Lufthansa’s new 747-400 First Class consists of a seat and a separate flat bed

When Lufthansa introduced its first A380 to its fleet in May 2010, the airline’s new superjumbo also featured a new First Class cabin (as well as new seats in Economy). At the same time, Lufthansa also started an EUR400 million revamp of all classes across its entire fleet. For example, in December 2010, Lufthansa unveiled a ‘new European cabin’, adding slimmer, lighter seats on its short-haul aircraft.

First Class on 747-400s
Lufthansa has just announced it will also upgrade its First Class on its B747-400 aircraft. However, instead of installing the new First Class cabin introduced on its A380 last year, Lufthansa has opted for a radically different design for the new First Class on its B747-400s.

The airline is converting every window seat in its existing First Class cabin – which currently fits 16 passengers – into a permanently flat bed, reducing the total number of seats to just eight. The full-flat beds have a sleeping surface measuring over two metres in length and a top-quality mattress. Essentially the new First Class seat on Lufthansa’s B747-400 now will consist of two seats, with the upright seat appearing similar to an older version of Lufthansa’s First Class seat on the pictures. Cabin seating is configured just 1-1 with the upright seat adjoining the aisle to allow for easier meal service and socializing, while the bed is positioned alongside the window for more privacy.

First class passengers will also get 17″ monitors for inflight entertainment, temperature-regulating blankets and pillows and an amenity kit from Porsche Design. Furthermore, just like the First Class on Lufthansa’s A380s, sound-absorbing curtains and sound-deadening insulation beneath the carpet will make the cabin more quiet.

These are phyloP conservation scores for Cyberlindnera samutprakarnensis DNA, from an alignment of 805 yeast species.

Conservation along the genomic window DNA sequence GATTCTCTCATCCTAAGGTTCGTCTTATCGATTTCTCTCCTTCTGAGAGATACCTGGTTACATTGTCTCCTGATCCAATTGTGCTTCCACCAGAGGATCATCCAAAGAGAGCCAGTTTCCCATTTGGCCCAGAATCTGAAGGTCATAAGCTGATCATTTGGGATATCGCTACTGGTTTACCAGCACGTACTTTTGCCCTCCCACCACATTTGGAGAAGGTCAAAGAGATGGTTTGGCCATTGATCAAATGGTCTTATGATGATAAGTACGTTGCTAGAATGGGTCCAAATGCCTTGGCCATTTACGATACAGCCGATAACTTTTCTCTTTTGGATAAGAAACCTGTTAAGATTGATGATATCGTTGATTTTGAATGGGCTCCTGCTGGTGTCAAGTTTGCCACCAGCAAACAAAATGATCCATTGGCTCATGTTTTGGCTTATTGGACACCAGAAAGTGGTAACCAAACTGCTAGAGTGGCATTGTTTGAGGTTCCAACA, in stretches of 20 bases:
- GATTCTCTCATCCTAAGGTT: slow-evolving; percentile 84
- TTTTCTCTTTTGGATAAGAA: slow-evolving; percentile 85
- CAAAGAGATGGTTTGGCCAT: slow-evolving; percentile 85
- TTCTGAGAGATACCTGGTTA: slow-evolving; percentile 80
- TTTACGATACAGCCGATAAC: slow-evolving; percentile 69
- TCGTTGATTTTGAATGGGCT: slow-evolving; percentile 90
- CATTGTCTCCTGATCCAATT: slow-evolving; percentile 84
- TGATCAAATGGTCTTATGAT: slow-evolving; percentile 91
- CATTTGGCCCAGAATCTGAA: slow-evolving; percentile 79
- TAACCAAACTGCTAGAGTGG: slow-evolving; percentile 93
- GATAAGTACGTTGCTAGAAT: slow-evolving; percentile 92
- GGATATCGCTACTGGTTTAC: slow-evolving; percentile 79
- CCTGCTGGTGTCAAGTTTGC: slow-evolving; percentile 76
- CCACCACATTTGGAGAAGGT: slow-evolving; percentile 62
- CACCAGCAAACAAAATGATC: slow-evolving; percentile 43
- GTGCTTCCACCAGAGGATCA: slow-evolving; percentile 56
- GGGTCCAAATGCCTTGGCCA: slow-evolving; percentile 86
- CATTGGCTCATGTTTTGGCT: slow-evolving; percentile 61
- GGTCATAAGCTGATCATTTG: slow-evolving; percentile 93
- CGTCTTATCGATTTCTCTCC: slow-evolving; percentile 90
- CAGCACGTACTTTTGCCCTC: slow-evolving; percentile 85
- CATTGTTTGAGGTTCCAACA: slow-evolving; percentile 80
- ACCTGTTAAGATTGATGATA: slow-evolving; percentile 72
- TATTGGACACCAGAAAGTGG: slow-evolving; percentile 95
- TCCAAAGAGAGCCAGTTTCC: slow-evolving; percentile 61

Sign of the economic times
Lufthansa says the reason to come up with a different design for the B747 First Class is that it aims to standardize the number of First Class seat at eight across its fleet. This will reduce the overall number of First Class seats by 12 percent, a sign that the demand for First Class seats will not return to pre-crisis levels. A Lufthansa spokesperson declined to comment whether other reasons behind the ‘double-seat’ design may be the new A380 First Class seats being too heavy to be installed on the upper deck of the 747-400, or that Lufthansa’s 747-400s may not stay long enough in the fleet anymore to make completely new seats a viable investment.

Nevertheless, the idea of separating bed from seat makes sense, since if a seat also has to be converted into a bed there are always compromises to be made, for example having to choose for a thinner and more flexible mattress. It is not clear whether Lufthansa’s First Class fares will rise to pay for the upgrade.

Between April and November 2011, Lufthansa will reconfigure 10 of its 30 B747-400s with the new First Class concept. Of the remaining 20 747s, 10 are expected to be turned into a 2-class configuration for routes with high passenger numbers, while 10 aircraft remain unchanged and will be replaced by Lufthansa’s new B747-800i, the first of which will be delivered in the fourth quarter of 2011.

Update 30 May 2011: Lufthansa has just put the first of an initial 19 Boeing 747-400s into scheduled service after having received the new First Class seats (image here). In the aircraft that are not converted yet, Lufthansa is only selling half of the seats, so passengers can use the window seat as a bed after take-off and sit on the aisle seat.

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11 innovative airlines to keep an eye on in 2011: #3 Lufthansa
Qantas and Cathay Pacific latest carriers to adapt premium cabins to ‘the new normal’


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